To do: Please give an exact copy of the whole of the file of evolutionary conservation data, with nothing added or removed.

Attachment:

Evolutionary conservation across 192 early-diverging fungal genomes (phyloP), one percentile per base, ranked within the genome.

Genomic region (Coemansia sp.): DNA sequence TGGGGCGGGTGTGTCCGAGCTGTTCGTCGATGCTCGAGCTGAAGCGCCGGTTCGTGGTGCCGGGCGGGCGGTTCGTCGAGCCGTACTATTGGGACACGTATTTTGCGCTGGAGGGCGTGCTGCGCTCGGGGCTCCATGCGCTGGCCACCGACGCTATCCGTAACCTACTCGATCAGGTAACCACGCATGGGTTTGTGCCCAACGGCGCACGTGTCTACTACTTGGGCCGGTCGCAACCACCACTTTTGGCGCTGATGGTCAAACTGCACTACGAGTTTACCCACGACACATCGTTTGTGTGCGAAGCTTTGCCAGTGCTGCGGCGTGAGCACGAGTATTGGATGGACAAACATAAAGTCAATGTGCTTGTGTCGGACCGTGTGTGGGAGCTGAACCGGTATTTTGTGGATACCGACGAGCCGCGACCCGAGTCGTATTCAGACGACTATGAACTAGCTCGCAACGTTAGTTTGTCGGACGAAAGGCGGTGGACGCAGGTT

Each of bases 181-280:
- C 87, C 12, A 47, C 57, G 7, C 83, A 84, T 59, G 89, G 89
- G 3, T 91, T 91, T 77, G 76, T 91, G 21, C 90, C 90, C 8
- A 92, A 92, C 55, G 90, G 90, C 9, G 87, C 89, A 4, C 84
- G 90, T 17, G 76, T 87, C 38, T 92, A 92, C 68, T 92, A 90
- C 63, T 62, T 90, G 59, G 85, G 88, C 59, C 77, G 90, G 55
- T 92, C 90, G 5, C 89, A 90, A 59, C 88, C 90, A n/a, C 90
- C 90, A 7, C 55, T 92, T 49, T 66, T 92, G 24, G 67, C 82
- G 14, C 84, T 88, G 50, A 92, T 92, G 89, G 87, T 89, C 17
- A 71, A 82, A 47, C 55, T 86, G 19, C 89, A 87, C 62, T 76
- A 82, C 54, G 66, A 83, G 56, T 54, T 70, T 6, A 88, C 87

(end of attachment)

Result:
Evolutionary conservation across 192 early-diverging fungal genomes (phyloP), one percentile per base, ranked within the genome.

Genomic region (Coemansia sp.): DNA sequence TGGGGCGGGTGTGTCCGAGCTGTTCGTCGATGCTCGAGCTGAAGCGCCGGTTCGTGGTGCCGGGCGGGCGGTTCGTCGAGCCGTACTATTGGGACACGTATTTTGCGCTGGAGGGCGTGCTGCGCTCGGGGCTCCATGCGCTGGCCACCGACGCTATCCGTAACCTACTCGATCAGGTAACCACGCATGGGTTTGTGCCCAACGGCGCACGTGTCTACTACTTGGGCCGGTCGCAACCACCACTTTTGGCGCTGATGGTCAAACTGCACTACGAGTTTACCCACGACACATCGTTTGTGTGCGAAGCTTTGCCAGTGCTGCGGCGTGAGCACGAGTATTGGATGGACAAACATAAAGTCAATGTGCTTGTGTCGGACCGTGTGTGGGAGCTGAACCGGTATTTTGTGGATACCGACGAGCCGCGACCCGAGTCGTATTCAGACGACTATGAACTAGCTCGCAACGTTAGTTTGTCGGACGAAAGGCGGTGGACGCAGGTT

Each of bases 181-280:
- C 87, C 12, A 47, C 57, G 7, C 83, A 84, T 59, G 89, G 89
- G 3, T 91, T 91, T 77, G 76, T 91, G 21, C 90, C 90, C 8
- A 92, A 92, C 55, G 90, G 90, C 9, G 87, C 89, A 4, C 84
- G 90, T 17, G 76, T 87, C 38, T 92, A 92, C 68, T 92, A 90
- C 63, T 62, T 90, G 59, G 85, G 88, C 59, C 77, G 90, G 55
- T 92, C 90, G 5, C 89, A 90, A 59, C 88, C 90, A n/a, C 90
- C 90, A 7, C 55, T 92, T 49, T 66, T 92, G 24, G 67, C 82
- G 14, C 84, T 88, G 50, A 92, T 92, G 89, G 87, T 89, C 17
- A 71, A 82, A 47, C 55, T 86, G 19, C 89, A 87, C 62, T 76
- A 82, C 54, G 66, A 83, G 56, T 54, T 70, T 6, A 88, C 87